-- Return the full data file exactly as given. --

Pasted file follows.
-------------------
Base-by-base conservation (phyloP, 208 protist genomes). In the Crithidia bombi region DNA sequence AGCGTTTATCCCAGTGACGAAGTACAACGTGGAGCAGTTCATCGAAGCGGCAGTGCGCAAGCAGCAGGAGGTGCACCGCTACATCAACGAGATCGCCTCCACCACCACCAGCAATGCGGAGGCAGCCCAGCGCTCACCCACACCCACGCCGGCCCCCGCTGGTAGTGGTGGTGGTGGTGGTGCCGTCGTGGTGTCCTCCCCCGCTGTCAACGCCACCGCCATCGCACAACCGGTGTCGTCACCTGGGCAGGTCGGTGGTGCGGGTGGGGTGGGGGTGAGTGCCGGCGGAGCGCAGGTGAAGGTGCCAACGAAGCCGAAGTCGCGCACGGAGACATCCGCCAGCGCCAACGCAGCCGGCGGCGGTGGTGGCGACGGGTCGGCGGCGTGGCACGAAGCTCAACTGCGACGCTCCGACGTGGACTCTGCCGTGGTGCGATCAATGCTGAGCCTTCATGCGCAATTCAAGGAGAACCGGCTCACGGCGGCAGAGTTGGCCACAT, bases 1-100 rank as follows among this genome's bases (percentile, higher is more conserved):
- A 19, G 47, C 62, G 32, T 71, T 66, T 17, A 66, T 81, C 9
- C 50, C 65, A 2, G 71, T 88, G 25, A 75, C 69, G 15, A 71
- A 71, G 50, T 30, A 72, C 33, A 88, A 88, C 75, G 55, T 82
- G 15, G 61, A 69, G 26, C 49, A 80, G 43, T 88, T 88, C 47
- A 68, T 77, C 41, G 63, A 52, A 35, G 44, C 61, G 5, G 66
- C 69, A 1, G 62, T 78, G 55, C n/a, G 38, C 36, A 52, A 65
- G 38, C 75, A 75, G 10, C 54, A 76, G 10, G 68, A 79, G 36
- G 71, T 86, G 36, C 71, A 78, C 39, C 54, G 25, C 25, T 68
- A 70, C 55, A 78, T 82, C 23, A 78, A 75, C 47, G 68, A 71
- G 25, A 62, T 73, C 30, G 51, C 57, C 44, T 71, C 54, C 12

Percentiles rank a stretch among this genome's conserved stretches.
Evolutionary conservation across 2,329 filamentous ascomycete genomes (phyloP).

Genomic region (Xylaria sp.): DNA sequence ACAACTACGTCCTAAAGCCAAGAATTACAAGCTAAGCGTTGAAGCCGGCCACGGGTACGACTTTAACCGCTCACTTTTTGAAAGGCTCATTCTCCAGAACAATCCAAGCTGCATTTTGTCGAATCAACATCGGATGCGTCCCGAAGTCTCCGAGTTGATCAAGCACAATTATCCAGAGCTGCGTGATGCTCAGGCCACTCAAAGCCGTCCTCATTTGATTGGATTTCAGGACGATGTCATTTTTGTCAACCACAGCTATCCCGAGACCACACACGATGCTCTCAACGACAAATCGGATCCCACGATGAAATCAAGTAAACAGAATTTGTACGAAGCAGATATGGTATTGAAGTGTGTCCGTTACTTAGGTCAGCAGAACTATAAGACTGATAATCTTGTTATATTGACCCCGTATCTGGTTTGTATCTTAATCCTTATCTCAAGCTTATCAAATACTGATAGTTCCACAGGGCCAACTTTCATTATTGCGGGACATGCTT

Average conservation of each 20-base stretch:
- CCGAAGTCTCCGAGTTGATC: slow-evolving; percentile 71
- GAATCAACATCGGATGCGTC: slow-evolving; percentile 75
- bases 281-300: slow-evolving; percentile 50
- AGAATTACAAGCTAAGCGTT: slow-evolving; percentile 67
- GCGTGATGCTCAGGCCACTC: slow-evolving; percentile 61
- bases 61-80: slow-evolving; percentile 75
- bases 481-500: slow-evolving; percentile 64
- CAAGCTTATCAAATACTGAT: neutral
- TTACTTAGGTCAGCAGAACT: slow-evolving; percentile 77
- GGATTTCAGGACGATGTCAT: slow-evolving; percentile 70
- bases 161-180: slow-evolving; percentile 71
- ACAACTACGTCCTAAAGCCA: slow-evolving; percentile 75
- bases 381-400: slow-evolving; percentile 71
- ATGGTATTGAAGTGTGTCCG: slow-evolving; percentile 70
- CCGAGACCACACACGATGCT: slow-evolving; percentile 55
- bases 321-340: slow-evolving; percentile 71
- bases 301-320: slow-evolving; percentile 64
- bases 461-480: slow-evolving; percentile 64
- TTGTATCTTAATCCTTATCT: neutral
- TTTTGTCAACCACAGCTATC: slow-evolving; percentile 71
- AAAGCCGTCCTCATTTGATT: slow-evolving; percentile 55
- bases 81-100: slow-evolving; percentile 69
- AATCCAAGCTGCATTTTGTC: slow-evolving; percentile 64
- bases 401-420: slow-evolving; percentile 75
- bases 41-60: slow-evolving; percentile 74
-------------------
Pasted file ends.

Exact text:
Base-by-base conservation (phyloP, 208 protist genomes). In the Crithidia bombi region DNA sequence AGCGTTTATCCCAGTGACGAAGTACAACGTGGAGCAGTTCATCGAAGCGGCAGTGCGCAAGCAGCAGGAGGTGCACCGCTACATCAACGAGATCGCCTCCACCACCACCAGCAATGCGGAGGCAGCCCAGCGCTCACCCACACCCACGCCGGCCCCCGCTGGTAGTGGTGGTGGTGGTGGTGCCGTCGTGGTGTCCTCCCCCGCTGTCAACGCCACCGCCATCGCACAACCGGTGTCGTCACCTGGGCAGGTCGGTGGTGCGGGTGGGGTGGGGGTGAGTGCCGGCGGAGCGCAGGTGAAGGTGCCAACGAAGCCGAAGTCGCGCACGGAGACATCCGCCAGCGCCAACGCAGCCGGCGGCGGTGGTGGCGACGGGTCGGCGGCGTGGCACGAAGCTCAACTGCGACGCTCCGACGTGGACTCTGCCGTGGTGCGATCAATGCTGAGCCTTCATGCGCAATTCAAGGAGAACCGGCTCACGGCGGCAGAGTTGGCCACAT, bases 1-100 rank as follows among this genome's bases (percentile, higher is more conserved):
- A 19, G 47, C 62, G 32, T 71, T 66, T 17, A 66, T 81, C 9
- C 50, C 65, A 2, G 71, T 88, G 25, A 75, C 69, G 15, A 71
- A 71, G 50, T 30, A 72, C 33, A 88, A 88, C 75, G 55, T 82
- G 15, G 61, A 69, G 26, C 49, A 80, G 43, T 88, T 88, C 47
- A 68, T 77, C 41, G 63, A 52, A 35, G 44, C 61, G 5, G 66
- C 69, A 1, G 62, T 78, G 55, C n/a, G 38, C 36, A 52, A 65
- G 38, C 75, A 75, G 10, C 54, A 76, G 10, G 68, A 79, G 36
- G 71, T 86, G 36, C 71, A 78, C 39, C 54, G 25, C 25, T 68
- A 70, C 55, A 78, T 82, C 23, A 78, A 75, C 47, G 68, A 71
- G 25, A 62, T 73, C 30, G 51, C 57, C 44, T 71, C 54, C 12

Percentiles rank a stretch among this genome's conserved stretches.
Evolutionary conservation across 2,329 filamentous ascomycete genomes (phyloP).

Genomic region (Xylaria sp.): DNA sequence ACAACTACGTCCTAAAGCCAAGAATTACAAGCTAAGCGTTGAAGCCGGCCACGGGTACGACTTTAACCGCTCACTTTTTGAAAGGCTCATTCTCCAGAACAATCCAAGCTGCATTTTGTCGAATCAACATCGGATGCGTCCCGAAGTCTCCGAGTTGATCAAGCACAATTATCCAGAGCTGCGTGATGCTCAGGCCACTCAAAGCCGTCCTCATTTGATTGGATTTCAGGACGATGTCATTTTTGTCAACCACAGCTATCCCGAGACCACACACGATGCTCTCAACGACAAATCGGATCCCACGATGAAATCAAGTAAACAGAATTTGTACGAAGCAGATATGGTATTGAAGTGTGTCCGTTACTTAGGTCAGCAGAACTATAAGACTGATAATCTTGTTATATTGACCCCGTATCTGGTTTGTATCTTAATCCTTATCTCAAGCTTATCAAATACTGATAGTTCCACAGGGCCAACTTTCATTATTGCGGGACATGCTT

Average conservation of each 20-base stretch:
- CCGAAGTCTCCGAGTTGATC: slow-evolving; percentile 71
- GAATCAACATCGGATGCGTC: slow-evolving; percentile 75
- bases 281-300: slow-evolving; percentile 50
- AGAATTACAAGCTAAGCGTT: slow-evolving; percentile 67
- GCGTGATGCTCAGGCCACTC: slow-evolving; percentile 61
- bases 61-80: slow-evolving; percentile 75
- bases 481-500: slow-evolving; percentile 64
- CAAGCTTATCAAATACTGAT: neutral
- TTACTTAGGTCAGCAGAACT: slow-evolving; percentile 77
- GGATTTCAGGACGATGTCAT: slow-evolving; percentile 70
- bases 161-180: slow-evolving; percentile 71
- ACAACTACGTCCTAAAGCCA: slow-evolving; percentile 75
- bases 381-400: slow-evolving; percentile 71
- ATGGTATTGAAGTGTGTCCG: slow-evolving; percentile 70
- CCGAGACCACACACGATGCT: slow-evolving; percentile 55
- bases 321-340: slow-evolving; percentile 71
- bases 301-320: slow-evolving; percentile 64
- bases 461-480: slow-evolving; percentile 64
- TTGTATCTTAATCCTTATCT: neutral
- TTTTGTCAACCACAGCTATC: slow-evolving; percentile 71
- AAAGCCGTCCTCATTTGATT: slow-evolving; percentile 55
- bases 81-100: slow-evolving; percentile 69
- AATCCAAGCTGCATTTTGTC: slow-evolving; percentile 64
- bases 401-420: slow-evolving; percentile 75
- bases 41-60: slow-evolving; percentile 74